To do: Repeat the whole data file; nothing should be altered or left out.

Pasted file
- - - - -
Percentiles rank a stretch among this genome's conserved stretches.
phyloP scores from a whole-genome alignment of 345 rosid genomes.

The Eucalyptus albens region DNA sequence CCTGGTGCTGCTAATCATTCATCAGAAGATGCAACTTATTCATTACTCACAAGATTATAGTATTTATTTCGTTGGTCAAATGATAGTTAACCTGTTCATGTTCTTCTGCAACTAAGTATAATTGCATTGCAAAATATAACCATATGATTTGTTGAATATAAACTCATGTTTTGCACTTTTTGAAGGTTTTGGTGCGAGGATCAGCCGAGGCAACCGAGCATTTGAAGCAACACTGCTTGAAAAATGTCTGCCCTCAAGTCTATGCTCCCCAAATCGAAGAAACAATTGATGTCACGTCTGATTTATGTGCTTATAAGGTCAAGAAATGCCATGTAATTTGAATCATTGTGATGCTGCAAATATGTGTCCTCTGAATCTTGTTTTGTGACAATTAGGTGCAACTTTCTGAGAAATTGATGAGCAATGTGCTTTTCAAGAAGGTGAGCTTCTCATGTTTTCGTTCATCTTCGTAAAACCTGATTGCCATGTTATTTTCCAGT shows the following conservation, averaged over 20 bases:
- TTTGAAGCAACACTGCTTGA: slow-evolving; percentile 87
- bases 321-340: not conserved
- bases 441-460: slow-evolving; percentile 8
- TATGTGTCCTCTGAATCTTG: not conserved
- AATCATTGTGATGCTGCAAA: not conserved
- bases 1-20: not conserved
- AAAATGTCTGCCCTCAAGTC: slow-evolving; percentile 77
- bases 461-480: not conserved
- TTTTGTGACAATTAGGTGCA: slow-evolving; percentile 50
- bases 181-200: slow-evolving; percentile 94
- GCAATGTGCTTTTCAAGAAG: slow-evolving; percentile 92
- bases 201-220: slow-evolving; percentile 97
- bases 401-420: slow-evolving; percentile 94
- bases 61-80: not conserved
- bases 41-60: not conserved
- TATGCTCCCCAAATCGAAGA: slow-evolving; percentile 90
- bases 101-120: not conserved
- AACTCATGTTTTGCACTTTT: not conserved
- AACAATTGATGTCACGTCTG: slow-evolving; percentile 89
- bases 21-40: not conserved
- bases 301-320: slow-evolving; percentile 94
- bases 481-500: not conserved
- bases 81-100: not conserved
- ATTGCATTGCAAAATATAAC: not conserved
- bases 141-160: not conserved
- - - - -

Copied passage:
Percentiles rank a stretch among this genome's conserved stretches.
phyloP scores from a whole-genome alignment of 345 rosid genomes.

The Eucalyptus albens region DNA sequence CCTGGTGCTGCTAATCATTCATCAGAAGATGCAACTTATTCATTACTCACAAGATTATAGTATTTATTTCGTTGGTCAAATGATAGTTAACCTGTTCATGTTCTTCTGCAACTAAGTATAATTGCATTGCAAAATATAACCATATGATTTGTTGAATATAAACTCATGTTTTGCACTTTTTGAAGGTTTTGGTGCGAGGATCAGCCGAGGCAACCGAGCATTTGAAGCAACACTGCTTGAAAAATGTCTGCCCTCAAGTCTATGCTCCCCAAATCGAAGAAACAATTGATGTCACGTCTGATTTATGTGCTTATAAGGTCAAGAAATGCCATGTAATTTGAATCATTGTGATGCTGCAAATATGTGTCCTCTGAATCTTGTTTTGTGACAATTAGGTGCAACTTTCTGAGAAATTGATGAGCAATGTGCTTTTCAAGAAGGTGAGCTTCTCATGTTTTCGTTCATCTTCGTAAAACCTGATTGCCATGTTATTTTCCAGT shows the following conservation, averaged over 20 bases:
- TTTGAAGCAACACTGCTTGA: slow-evolving; percentile 87
- bases 321-340: not conserved
- bases 441-460: slow-evolving; percentile 8
- TATGTGTCCTCTGAATCTTG: not conserved
- AATCATTGTGATGCTGCAAA: not conserved
- bases 1-20: not conserved
- AAAATGTCTGCCCTCAAGTC: slow-evolving; percentile 77
- bases 461-480: not conserved
- TTTTGTGACAATTAGGTGCA: slow-evolving; percentile 50
- bases 181-200: slow-evolving; percentile 94
- GCAATGTGCTTTTCAAGAAG: slow-evolving; percentile 92
- bases 201-220: slow-evolving; percentile 97
- bases 401-420: slow-evolving; percentile 94
- bases 61-80: not conserved
- bases 41-60: not conserved
- TATGCTCCCCAAATCGAAGA: slow-evolving; percentile 90
- bases 101-120: not conserved
- AACTCATGTTTTGCACTTTT: not conserved
- AACAATTGATGTCACGTCTG: slow-evolving; percentile 89
- bases 21-40: not conserved
- bases 301-320: slow-evolving; percentile 94
- bases 481-500: not conserved
- bases 81-100: not conserved
- ATTGCATTGCAAAATATAAC: not conserved
- bases 141-160: not conserved